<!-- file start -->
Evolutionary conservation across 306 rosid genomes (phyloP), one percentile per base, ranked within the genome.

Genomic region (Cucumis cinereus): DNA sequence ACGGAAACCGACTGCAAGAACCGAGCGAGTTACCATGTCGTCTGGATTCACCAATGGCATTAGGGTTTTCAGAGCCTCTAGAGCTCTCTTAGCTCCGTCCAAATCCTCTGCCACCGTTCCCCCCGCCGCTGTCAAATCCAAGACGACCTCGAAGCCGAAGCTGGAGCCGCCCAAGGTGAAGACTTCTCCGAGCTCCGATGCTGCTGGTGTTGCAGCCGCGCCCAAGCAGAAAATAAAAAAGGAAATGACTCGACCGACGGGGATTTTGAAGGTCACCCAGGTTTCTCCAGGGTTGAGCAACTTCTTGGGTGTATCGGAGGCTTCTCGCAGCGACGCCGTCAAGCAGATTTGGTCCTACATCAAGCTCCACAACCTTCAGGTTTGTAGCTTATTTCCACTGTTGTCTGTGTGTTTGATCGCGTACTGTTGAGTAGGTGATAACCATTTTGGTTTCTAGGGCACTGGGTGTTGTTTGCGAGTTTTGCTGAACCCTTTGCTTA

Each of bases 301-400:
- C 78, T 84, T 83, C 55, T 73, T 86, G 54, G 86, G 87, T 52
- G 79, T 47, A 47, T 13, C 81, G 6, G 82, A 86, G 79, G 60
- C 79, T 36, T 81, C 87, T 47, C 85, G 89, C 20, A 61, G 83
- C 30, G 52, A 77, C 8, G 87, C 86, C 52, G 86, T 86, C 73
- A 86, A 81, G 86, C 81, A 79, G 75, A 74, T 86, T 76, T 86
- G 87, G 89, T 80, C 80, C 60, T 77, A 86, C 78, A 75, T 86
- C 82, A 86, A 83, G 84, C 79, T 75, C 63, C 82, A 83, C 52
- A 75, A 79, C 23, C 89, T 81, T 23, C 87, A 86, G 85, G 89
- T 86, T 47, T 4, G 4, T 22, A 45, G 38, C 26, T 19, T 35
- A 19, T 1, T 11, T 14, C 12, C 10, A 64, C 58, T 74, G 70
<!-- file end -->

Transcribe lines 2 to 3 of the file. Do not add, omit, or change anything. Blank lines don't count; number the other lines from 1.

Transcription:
Genomic region (Cucumis cinereus): DNA sequence ACGGAAACCGACTGCAAGAACCGAGCGAGTTACCATGTCGTCTGGATTCACCAATGGCATTAGGGTTTTCAGAGCCTCTAGAGCTCTCTTAGCTCCGTCCAAATCCTCTGCCACCGTTCCCCCCGCCGCTGTCAAATCCAAGACGACCTCGAAGCCGAAGCTGGAGCCGCCCAAGGTGAAGACTTCTCCGAGCTCCGATGCTGCTGGTGTTGCAGCCGCGCCCAAGCAGAAAATAAAAAAGGAAATGACTCGACCGACGGGGATTTTGAAGGTCACCCAGGTTTCTCCAGGGTTGAGCAACTTCTTGGGTGTATCGGAGGCTTCTCGCAGCGACGCCGTCAAGCAGATTTGGTCCTACATCAAGCTCCACAACCTTCAGGTTTGTAGCTTATTTCCACTGTTGTCTGTGTGTTTGATCGCGTACTGTTGAGTAGGTGATAACCATTTTGGTTTCTAGGGCACTGGGTGTTGTTTGCGAGTTTTGCTGAACCCTTTGCTTA

Each of bases 301-400: